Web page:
2nd June 2017
Construction begins on the European Extremely Large Telescope
The largest optical and infrared telescope ever to be built is on track for operation in 2024. It will feature 256 times the light gathering area of the Hubble Space Telescope and provide images 16 times sharper.
Credit: ESO/L. Calçada
A ceremony marking the first stone of the Extremely Large Telescope (ELT) has been attended by President of Chile, Michelle Bachelet Jeria. The event was held at the European Southern Observatory's (ESO) Paranal Observatory in northern Chile, close to the site of the future telescope. This milestone marked the beginning of construction of the dome and main structure of the world's biggest optical telescope, ushering in a new era in astronomy.
In her speech, the President emphasised: "With the symbolic start of this construction work, we are building more than a telescope here: it is one of the greatest expressions of scientific and technological capabilities and of the extraordinary potential of international cooperation."
Tim de Zeeuw, Director General of ESO, thanked the President and her Government for their continuing support of ESO in Chile and their protection of the country's unequalled skies: "The ELT will produce discoveries that we simply cannot imagine today, and it will surely inspire numerous people around the world to think about science, technology and our place in the Universe," he said. "This will bring great benefit to ESO Member States, to Chile, and the rest of the world."
Dome of the ELT compared with existing major ground-based telescopes. Credit: ESO
With a main mirror 39 m (128 ft) in diameter, the Extremely Large Telescope (ELT) will be the largest optical/infrared telescope in the world and will take telescope engineering into new territory. It will be housed in a gigantic rotating dome 85 m (279 ft) in diameter – comparable in area to a football pitch. This will provide 256 times the light gathering area of the Hubble Space Telescope and generate images 16 times sharper.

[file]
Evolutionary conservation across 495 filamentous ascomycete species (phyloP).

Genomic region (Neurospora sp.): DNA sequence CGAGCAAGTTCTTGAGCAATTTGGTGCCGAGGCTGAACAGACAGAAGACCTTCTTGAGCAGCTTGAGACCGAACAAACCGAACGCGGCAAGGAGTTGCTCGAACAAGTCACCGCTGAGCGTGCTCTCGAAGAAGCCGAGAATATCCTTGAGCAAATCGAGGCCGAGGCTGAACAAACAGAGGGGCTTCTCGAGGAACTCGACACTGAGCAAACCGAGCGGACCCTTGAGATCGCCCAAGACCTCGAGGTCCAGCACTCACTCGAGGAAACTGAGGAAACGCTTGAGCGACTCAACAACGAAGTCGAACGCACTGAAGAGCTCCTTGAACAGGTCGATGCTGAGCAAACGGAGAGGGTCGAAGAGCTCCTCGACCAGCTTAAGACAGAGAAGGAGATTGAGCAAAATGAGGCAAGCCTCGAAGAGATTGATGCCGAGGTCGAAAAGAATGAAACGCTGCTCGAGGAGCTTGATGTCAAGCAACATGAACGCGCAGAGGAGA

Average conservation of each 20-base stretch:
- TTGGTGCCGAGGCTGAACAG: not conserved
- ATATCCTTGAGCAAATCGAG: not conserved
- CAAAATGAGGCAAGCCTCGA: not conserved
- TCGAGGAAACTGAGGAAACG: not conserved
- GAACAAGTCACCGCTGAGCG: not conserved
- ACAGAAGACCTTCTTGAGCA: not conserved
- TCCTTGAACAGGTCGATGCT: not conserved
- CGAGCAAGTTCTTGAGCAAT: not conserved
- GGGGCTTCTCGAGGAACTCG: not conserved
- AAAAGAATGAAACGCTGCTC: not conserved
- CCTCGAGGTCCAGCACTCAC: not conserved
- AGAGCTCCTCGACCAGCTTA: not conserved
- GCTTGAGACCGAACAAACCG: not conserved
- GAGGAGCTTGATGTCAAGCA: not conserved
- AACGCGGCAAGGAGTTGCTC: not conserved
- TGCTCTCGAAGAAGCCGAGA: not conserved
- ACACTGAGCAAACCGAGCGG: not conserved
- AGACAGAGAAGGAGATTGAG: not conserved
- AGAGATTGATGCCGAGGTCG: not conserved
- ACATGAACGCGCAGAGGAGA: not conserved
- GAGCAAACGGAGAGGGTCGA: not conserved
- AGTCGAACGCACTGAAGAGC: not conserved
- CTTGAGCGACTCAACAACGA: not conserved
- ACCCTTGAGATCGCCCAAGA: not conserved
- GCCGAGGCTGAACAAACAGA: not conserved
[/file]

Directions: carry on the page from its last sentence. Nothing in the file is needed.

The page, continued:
The ELT site was donated by the Government of Chile, and is surrounded by a further large concession of land, protecting the future operations of the telescope from interference of all kinds – and helping to retain Chile's status as the astronomy capital of the world.
The ELT will be the biggest "eye" ever pointed towards the sky and may revolutionise our perception of the Universe. It will study the atmospheres of extrasolar planets and look for signs of alien life, study the nature of dark energy and dark matter, and observe the Universe's early stages to explore our origins. Its suite of instruments will allow astronomers to probe the earliest stages of the formation of planetary systems and to detect water and organic molecules within protoplanetary discs around stars in the making. Thus, the ELT will answer fundamental questions regarding the formation and evolution of planets. By probing the most distant bodies, the telescope will provide clues to understanding the formation and relationship of the first objects that appeared in the universe: primordial stars, primordial galaxies and black holes.
One of the more ambitious goals of the ELT is the possibility of making a direct measurement of the acceleration of the Universe's expansion. This could have a major impact on our understanding of the Universe. It will also look for variations in fundamental physical constants. An unambiguous detection of such variations would have far-reaching consequences for our comprehension of the general laws of physics.
The ELT could raise entirely new questions that we cannot conceive of today – as well as improving life here on Earth through new technology and engineering breakthroughs. First light is planned for 2024.
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